We are in Oxford, Alabama, standing in line at the Wendy’s.
In front of us: three young men, ages eleven, twelve, and thirteen. The youngest and the oldest are, except for their age, virtually identical: disheveled brown hair, camouflage jackets and pants, chunky waistlines, battered sneakers. Even their orders are identical: Baconators. Yes, combos. With Cokes. Large.
As these two yammer, banter, and scuffle, the third is lost in his own world, studying the lighted menu board. He is rail thin, and even standing still, he has the distinctive poise and grace of a dancer.
He wears a black-and-white checkered Nike cap; beneath it, his hair is trimmed, layered, and highlighted. Instead of a hunter’s jacket, he sports a form-fitting UnderArmour t-shirt made of shiny silver fabric, paired with black track pants and new black leather running shoes.
His arms are crossed over his chest; standing there, he crooks one knee and shifts his weight from one leg to the other before ordering the Apple Pecan Chicken Salad and a Diet Coke.
And in that moment, because of what I suspect is true, my heart goes out to him.
I know it is like to grow up in Alabama and be different. I look at his father — a beefy man, with shaggy hair, a scruffy beard, and a pot belly — and I wonder how he feels about this son, and whether, in this family, such differences matter, and whether, because of them, this boy will be treated differently than his brothers.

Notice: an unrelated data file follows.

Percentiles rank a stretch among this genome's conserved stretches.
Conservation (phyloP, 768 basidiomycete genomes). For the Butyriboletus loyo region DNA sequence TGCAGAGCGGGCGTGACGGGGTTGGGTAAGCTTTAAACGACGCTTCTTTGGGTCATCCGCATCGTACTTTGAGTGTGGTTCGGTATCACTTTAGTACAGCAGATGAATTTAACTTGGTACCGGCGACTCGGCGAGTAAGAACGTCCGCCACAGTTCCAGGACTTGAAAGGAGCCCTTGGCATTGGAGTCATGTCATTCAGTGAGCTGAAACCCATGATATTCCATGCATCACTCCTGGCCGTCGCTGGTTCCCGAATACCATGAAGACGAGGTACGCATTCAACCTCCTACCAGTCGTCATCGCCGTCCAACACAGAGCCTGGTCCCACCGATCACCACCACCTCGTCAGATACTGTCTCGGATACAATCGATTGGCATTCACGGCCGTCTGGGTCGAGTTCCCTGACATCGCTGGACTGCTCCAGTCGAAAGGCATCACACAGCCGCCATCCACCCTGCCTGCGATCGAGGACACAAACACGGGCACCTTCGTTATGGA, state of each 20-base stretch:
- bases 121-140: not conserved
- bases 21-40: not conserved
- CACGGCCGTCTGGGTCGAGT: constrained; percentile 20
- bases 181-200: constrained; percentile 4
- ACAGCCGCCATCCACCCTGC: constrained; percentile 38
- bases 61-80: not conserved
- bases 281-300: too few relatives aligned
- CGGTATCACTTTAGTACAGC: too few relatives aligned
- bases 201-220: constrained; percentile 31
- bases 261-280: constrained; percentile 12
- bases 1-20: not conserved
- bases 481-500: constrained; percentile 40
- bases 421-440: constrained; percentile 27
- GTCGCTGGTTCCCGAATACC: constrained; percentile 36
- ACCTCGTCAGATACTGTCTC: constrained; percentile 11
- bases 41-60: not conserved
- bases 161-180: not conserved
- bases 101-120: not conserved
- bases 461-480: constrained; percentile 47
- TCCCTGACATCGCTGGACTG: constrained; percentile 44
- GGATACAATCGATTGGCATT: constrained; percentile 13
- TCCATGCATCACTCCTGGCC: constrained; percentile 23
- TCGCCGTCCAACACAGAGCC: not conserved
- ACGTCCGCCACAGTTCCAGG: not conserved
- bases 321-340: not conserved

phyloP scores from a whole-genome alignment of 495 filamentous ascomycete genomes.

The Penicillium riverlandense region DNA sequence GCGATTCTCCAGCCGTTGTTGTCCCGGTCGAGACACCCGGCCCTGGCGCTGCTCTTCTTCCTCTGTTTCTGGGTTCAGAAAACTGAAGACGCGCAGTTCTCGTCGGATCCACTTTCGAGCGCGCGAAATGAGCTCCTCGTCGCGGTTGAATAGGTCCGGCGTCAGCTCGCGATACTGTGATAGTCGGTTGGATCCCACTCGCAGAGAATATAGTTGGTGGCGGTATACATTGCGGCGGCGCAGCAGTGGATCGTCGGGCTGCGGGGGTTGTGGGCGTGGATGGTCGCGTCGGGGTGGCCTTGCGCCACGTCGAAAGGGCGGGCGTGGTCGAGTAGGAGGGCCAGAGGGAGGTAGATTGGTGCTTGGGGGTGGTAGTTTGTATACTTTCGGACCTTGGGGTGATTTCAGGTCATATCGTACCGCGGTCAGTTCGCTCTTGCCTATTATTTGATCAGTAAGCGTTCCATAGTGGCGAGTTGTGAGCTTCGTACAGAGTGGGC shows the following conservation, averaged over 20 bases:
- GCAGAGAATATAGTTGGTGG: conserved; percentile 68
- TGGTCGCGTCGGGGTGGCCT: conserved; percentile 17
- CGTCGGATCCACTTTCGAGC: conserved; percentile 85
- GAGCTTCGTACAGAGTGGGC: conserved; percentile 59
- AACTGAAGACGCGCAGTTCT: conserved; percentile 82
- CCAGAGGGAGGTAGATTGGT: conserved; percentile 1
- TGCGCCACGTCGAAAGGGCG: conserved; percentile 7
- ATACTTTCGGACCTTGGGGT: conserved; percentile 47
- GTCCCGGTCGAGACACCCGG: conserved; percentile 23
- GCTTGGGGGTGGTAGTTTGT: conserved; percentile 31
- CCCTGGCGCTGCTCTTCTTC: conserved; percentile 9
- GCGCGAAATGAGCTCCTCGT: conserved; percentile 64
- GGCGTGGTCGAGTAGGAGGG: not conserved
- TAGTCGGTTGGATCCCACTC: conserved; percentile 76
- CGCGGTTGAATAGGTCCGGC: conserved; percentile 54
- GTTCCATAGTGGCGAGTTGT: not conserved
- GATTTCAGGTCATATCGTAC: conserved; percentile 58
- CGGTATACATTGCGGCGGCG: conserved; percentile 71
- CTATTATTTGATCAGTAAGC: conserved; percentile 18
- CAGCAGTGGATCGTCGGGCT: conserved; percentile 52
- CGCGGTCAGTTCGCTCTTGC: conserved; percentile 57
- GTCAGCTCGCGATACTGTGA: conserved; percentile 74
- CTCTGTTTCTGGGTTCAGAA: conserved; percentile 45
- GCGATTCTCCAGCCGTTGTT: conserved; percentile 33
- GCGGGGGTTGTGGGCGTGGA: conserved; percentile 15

At the table, as the others hunch over their burgers, he sits in his chair, swinging one leg, staring wistfully out the window. When they leave, he’s the one that clears the table, scooping up the trash and sorting it — just so — on top of a short stack of bright orange trays. And when they pile into the family truck, he is the last one in, taking the seat closest to the door.
As they drove off, I found myself wanting to say this: good luck, little brother. There’s a big world out there, most of it very different from Calhoun County. I’ve no idea how things are for you now, but I can promise you this: if you’ve got the strength to hang in there, the boldness to keep on being yourself, the courage to be led by your heart, and the honesty to embrace whatever Truth your Truth turns out to be … life can be better than you ever imagine.